Your Very Own Fish Locker!

Have you ever wanted just a little extra space to put those fish in you just caught?  Well, on alot of boats there is just the spot for that fish locker (not a livewell!) that you have seen on other boats.  I thought about this some time ago but never gave it a second thought until I was out on my salmon trip with SCPP.  In his boat he had a nifty fish locker right in-between the two helm seats.  Although the hull on his boat is a bit deeper than what mine is, I figured that this would indeed be the best spot, and only spot, for such a locker.  The first task was removing anything that was pinned down to the decking itself, which in my boat were the two front seats and the stern seats, easy to remove.  I then had to remove the decking front and stern to see what space, if any, I had below the decking, and to see where the supports/frame were for my particular boat.

It was the front area right between the two seats that had the space below it, the stern decking had the longest and skinniest gas tank below it that I've ever seen, good thing to NOT cut through or drill through.  So, once I was sure that there was space under the decking I measured the distance between all the support beams/frame and drew a Mickey mouse pic of same.  I also put the piece of decking back in place and measured and marked on it as well, exactly where the hatch would go.  Now, there is another reason that I wanted to put this hatch into boat, and it wasn't discovered until I actually had the decking off.  Moisture!   Even though the decking is made from "marine plywood", there were signs of premature rotting in various spots and there was even  mould in some areas.  Now, there aren't alot of anglers that use their boat as much as I do, especially year round, and I always try and ventilate it after each trip.  I open all the hatches in the boat and put a cover over the boat that ensures air flow throughout.  Apparently all this wasn't enough.  I would guesstimate that if I hadn't found the problem now, that the decking wouldn't have lasted another 5 years and it would all have rotted out.  Now I don't know if this is a problem on all Harbercraft boats but, you'd think that they could put in some sort of vents for that area under the decking that would allow ventilation.  With the moisture factor in mind, it also made me rethink just what kind of fish locker to have.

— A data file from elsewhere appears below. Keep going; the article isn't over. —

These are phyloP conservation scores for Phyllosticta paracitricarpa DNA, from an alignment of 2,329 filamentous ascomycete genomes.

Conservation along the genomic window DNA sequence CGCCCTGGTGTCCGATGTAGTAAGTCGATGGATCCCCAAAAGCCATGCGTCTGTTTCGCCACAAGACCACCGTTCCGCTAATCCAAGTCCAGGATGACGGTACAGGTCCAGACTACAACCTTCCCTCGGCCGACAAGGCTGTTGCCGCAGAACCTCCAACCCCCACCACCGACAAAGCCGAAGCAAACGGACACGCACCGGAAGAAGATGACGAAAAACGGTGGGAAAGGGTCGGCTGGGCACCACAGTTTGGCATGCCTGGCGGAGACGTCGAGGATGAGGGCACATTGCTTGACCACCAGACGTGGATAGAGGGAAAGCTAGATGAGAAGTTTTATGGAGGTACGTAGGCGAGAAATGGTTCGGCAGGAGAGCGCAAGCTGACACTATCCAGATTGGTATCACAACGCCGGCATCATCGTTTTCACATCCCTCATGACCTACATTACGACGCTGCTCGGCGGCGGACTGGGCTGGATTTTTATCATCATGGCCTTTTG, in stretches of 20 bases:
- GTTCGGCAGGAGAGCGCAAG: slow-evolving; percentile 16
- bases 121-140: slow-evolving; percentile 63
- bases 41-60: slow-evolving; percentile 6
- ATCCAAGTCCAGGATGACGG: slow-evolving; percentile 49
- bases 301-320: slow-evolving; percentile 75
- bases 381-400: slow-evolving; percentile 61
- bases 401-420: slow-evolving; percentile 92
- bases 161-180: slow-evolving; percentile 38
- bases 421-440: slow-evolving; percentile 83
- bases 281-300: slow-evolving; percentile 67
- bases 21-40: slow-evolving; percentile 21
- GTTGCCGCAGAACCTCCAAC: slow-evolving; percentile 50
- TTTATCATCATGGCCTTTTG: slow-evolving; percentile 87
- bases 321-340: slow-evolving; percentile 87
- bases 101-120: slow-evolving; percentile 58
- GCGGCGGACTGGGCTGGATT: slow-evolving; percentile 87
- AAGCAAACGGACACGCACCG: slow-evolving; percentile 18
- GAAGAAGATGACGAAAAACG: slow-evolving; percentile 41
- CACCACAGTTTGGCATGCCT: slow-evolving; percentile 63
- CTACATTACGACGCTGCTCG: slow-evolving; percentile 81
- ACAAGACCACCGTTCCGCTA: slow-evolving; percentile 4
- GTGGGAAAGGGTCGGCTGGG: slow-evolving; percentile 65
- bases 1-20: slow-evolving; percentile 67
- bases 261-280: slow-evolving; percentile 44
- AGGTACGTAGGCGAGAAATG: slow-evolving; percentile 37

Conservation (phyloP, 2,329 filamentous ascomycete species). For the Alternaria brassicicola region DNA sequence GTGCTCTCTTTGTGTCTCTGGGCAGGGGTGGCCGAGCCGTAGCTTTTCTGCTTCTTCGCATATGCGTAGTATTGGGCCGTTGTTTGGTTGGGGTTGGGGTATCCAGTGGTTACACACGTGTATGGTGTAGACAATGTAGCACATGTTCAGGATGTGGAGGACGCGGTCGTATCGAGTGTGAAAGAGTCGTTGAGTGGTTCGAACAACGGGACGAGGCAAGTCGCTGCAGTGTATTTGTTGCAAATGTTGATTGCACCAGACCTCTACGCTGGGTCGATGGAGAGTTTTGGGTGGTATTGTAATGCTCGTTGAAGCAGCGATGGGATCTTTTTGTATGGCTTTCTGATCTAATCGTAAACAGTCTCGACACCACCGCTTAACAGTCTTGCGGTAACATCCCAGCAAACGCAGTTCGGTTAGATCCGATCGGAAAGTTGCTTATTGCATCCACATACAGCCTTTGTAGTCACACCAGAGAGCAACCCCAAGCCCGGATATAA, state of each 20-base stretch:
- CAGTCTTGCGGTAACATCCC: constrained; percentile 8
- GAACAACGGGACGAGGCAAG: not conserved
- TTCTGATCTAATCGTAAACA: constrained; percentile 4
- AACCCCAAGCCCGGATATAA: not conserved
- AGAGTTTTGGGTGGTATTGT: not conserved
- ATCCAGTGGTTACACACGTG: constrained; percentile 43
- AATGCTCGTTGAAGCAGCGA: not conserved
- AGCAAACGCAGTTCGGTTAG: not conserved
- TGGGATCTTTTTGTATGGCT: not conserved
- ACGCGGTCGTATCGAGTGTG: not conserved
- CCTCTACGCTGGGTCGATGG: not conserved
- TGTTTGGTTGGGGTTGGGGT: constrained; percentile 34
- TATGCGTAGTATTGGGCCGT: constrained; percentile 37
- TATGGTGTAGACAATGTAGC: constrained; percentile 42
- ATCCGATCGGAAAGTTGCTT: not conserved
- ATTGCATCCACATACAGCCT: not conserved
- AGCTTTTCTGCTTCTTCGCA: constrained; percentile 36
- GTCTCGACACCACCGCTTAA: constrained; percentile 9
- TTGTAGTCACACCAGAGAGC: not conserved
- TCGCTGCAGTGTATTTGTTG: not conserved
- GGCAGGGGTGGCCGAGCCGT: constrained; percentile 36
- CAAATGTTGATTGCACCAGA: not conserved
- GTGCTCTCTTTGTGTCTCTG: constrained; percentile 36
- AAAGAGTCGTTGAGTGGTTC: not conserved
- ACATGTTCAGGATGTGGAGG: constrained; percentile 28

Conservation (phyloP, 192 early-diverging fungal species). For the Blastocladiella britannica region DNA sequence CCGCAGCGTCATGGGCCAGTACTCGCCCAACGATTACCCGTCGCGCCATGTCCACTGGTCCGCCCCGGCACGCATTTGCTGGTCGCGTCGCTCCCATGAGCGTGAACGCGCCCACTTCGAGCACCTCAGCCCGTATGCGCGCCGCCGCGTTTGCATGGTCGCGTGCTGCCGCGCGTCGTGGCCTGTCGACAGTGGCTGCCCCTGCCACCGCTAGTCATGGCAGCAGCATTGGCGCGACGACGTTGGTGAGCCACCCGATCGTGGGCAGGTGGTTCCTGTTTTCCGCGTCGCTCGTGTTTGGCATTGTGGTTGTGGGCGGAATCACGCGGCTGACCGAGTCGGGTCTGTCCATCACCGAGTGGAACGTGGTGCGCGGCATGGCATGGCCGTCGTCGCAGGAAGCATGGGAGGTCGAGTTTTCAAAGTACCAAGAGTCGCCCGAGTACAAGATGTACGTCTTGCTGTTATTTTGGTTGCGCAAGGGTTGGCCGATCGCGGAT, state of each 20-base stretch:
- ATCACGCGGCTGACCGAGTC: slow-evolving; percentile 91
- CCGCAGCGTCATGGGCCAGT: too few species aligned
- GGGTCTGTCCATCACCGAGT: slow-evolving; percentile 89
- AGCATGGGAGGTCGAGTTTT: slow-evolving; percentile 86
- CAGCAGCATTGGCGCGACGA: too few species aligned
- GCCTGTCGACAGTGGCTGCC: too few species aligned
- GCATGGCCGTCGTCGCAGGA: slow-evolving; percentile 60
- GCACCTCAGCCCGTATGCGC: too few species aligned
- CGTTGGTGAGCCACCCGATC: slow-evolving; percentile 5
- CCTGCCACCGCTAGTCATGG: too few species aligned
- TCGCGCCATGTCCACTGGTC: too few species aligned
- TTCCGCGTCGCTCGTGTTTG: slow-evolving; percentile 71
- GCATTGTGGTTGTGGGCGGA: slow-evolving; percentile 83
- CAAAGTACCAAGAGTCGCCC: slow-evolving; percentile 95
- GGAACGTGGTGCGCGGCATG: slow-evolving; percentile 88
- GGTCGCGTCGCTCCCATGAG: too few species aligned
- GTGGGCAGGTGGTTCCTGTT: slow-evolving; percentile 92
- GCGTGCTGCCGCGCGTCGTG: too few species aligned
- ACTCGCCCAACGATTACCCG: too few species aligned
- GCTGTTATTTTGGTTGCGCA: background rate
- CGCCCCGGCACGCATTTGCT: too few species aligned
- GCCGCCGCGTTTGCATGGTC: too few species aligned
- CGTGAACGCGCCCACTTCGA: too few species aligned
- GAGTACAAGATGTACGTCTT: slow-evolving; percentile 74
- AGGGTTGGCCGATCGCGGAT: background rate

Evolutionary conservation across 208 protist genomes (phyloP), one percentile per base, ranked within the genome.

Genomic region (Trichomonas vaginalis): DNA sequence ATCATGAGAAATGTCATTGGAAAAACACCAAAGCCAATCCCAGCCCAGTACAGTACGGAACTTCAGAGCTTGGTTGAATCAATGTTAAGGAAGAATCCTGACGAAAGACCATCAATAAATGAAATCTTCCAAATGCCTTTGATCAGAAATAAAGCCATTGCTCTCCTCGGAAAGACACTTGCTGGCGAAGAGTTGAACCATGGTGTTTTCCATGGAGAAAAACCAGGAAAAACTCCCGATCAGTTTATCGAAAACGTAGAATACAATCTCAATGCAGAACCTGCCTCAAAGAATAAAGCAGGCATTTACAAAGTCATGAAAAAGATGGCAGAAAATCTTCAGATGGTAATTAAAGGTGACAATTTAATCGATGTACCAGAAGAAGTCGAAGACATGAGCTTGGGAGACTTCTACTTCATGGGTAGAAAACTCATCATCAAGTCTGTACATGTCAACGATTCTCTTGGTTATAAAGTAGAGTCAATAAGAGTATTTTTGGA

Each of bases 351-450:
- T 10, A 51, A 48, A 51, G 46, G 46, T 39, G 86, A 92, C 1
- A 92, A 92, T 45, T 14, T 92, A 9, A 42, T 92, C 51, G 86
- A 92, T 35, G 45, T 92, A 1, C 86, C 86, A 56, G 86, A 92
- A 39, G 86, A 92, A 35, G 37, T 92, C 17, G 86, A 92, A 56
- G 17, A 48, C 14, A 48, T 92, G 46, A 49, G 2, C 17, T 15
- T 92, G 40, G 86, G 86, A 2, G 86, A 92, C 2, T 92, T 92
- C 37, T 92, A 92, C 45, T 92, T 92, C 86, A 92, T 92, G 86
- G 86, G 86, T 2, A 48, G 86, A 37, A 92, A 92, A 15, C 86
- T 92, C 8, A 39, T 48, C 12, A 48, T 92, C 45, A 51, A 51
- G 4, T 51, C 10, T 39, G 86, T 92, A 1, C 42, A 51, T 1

Most fish lockers consist of a lid/hatch and then a stainless steel box/liner of some sort that the fish are thrown into.  Although that was my initial thought, by closing off the area under the decking via a box/liner, all that moisture would still be down there, even if I left the lid open.  So, my plan, and just a plan at this point, is to put some sort of liner "down below" that will still allow proper ventilation with the lid left open, so a more open liner design.  That's for another article, lets get the hatch installed!